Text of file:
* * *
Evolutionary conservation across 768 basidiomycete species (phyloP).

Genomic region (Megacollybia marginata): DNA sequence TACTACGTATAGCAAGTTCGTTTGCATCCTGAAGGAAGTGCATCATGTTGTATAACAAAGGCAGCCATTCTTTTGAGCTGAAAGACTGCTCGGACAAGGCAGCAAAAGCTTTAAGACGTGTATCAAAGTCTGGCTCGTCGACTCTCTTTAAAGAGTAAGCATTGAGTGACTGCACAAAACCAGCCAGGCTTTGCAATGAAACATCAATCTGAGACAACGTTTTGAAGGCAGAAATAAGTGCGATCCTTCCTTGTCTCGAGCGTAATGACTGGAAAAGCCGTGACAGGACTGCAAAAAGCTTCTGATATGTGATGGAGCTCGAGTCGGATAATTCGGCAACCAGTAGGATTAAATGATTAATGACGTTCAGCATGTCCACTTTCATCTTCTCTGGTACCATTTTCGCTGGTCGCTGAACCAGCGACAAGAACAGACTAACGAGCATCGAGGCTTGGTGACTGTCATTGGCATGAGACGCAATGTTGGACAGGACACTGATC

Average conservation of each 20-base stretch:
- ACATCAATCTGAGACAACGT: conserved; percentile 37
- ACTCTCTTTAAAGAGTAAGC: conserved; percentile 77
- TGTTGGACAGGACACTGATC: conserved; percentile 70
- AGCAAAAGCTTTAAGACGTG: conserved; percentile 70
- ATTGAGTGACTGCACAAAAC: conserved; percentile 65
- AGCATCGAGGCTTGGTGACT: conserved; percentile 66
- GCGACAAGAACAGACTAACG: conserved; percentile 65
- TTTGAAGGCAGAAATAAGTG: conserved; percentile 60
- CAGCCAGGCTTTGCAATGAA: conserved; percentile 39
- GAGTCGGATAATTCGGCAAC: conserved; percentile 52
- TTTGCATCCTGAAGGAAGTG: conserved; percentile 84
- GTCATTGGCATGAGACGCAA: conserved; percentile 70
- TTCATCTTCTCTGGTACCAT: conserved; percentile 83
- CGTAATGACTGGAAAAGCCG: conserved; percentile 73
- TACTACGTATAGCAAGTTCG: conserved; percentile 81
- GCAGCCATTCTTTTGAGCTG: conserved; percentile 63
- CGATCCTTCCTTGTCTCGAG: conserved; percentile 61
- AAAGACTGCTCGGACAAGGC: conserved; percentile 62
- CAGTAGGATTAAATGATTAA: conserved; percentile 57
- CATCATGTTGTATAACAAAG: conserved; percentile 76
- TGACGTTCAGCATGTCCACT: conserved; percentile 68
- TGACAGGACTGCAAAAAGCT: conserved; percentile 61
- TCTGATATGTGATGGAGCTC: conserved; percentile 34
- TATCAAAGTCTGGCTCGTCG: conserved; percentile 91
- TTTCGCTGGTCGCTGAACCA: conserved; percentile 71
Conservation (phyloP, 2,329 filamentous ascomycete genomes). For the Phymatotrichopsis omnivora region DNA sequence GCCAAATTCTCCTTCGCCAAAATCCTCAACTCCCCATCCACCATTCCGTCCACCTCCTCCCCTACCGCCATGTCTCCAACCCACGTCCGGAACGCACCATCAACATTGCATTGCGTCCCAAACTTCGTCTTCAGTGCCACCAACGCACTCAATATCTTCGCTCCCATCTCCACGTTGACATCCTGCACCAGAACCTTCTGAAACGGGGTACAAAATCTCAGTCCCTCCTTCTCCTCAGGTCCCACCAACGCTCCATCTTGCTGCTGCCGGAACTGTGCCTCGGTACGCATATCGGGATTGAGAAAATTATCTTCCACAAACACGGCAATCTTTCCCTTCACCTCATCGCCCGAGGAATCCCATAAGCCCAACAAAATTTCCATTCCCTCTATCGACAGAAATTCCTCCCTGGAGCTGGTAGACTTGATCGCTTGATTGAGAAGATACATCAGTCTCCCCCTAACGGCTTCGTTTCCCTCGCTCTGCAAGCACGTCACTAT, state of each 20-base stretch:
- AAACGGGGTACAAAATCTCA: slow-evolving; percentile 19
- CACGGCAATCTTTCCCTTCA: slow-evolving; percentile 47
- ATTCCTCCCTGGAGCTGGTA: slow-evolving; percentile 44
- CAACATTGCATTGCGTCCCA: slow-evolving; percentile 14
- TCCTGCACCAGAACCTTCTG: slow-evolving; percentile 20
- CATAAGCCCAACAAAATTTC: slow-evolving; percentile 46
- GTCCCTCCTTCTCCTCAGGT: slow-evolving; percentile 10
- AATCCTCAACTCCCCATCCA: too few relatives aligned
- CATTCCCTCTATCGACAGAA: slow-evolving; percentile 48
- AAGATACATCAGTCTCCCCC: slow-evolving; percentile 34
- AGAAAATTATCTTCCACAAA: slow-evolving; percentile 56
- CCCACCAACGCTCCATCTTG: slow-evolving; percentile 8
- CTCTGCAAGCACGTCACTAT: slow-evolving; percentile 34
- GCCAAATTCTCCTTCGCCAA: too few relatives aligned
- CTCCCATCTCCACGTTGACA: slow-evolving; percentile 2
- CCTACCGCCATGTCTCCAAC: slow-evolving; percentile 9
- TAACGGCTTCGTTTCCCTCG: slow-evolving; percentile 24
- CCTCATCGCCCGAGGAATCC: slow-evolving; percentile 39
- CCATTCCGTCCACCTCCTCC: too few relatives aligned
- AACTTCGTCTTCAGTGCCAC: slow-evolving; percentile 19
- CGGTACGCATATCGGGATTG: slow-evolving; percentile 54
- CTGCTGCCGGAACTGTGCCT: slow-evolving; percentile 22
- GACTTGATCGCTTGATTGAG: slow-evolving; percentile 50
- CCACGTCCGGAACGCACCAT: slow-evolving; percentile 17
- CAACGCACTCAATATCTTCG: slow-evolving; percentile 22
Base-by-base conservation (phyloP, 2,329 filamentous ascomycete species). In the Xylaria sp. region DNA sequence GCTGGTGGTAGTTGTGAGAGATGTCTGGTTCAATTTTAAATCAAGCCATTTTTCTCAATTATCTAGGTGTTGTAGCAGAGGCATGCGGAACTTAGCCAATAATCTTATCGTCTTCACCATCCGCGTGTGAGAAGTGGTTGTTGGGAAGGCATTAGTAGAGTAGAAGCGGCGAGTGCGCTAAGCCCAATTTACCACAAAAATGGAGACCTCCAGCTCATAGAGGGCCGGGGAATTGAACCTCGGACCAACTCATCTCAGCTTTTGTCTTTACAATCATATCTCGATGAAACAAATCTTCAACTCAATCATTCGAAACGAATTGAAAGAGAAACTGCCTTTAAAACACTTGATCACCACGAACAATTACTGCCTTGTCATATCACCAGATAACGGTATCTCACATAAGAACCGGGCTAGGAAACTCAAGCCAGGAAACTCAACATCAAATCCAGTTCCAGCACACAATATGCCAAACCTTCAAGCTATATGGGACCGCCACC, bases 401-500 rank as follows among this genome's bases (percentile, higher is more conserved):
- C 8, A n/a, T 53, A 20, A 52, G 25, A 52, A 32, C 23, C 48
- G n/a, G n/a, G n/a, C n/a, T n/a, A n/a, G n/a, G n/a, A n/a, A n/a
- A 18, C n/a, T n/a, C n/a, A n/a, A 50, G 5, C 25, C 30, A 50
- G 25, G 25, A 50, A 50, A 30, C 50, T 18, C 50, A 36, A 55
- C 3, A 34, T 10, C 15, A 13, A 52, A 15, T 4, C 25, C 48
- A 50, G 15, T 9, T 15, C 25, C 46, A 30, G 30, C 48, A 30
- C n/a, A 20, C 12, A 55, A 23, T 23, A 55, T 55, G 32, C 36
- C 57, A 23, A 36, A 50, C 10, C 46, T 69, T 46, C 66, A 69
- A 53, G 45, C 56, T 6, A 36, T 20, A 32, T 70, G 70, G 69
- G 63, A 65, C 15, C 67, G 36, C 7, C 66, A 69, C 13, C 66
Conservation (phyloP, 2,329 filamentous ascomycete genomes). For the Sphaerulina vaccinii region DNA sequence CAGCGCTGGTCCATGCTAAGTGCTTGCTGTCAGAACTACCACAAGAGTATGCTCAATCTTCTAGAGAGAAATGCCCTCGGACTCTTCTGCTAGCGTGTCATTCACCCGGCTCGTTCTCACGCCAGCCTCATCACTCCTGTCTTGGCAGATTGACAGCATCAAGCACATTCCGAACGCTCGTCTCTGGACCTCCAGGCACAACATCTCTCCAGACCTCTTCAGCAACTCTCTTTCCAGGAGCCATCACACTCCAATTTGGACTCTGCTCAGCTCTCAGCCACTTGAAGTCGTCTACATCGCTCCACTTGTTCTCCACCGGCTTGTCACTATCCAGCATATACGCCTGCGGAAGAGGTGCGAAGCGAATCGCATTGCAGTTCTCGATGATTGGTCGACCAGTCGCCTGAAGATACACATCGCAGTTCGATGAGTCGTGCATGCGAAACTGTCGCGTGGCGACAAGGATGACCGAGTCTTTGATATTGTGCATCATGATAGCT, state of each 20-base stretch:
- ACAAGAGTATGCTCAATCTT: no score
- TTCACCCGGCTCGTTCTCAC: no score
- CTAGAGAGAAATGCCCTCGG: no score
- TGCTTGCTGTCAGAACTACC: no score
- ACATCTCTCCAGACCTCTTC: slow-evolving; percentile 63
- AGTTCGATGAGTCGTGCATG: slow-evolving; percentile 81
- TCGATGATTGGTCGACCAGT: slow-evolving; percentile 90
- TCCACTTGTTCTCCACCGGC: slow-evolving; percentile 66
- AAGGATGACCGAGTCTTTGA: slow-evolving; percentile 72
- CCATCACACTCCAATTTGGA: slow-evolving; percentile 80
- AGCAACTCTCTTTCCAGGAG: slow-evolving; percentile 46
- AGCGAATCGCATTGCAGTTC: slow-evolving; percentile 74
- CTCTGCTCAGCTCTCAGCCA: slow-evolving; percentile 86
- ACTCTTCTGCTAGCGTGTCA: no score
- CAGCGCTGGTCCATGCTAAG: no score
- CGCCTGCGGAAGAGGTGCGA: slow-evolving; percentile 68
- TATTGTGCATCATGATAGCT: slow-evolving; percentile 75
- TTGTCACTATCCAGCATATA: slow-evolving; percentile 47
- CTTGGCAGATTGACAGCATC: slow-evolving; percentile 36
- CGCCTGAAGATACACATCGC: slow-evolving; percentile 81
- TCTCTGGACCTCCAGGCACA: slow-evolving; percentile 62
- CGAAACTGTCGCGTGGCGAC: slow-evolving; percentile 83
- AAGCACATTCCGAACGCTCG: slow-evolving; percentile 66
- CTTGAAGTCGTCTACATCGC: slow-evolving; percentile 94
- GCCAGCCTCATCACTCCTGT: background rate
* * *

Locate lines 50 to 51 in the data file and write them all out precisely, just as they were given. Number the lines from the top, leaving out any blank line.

- CGGTACGCATATCGGGATTG: slow-evolving; percentile 54
- CTGCTGCCGGAACTGTGCCT: slow-evolving; percentile 22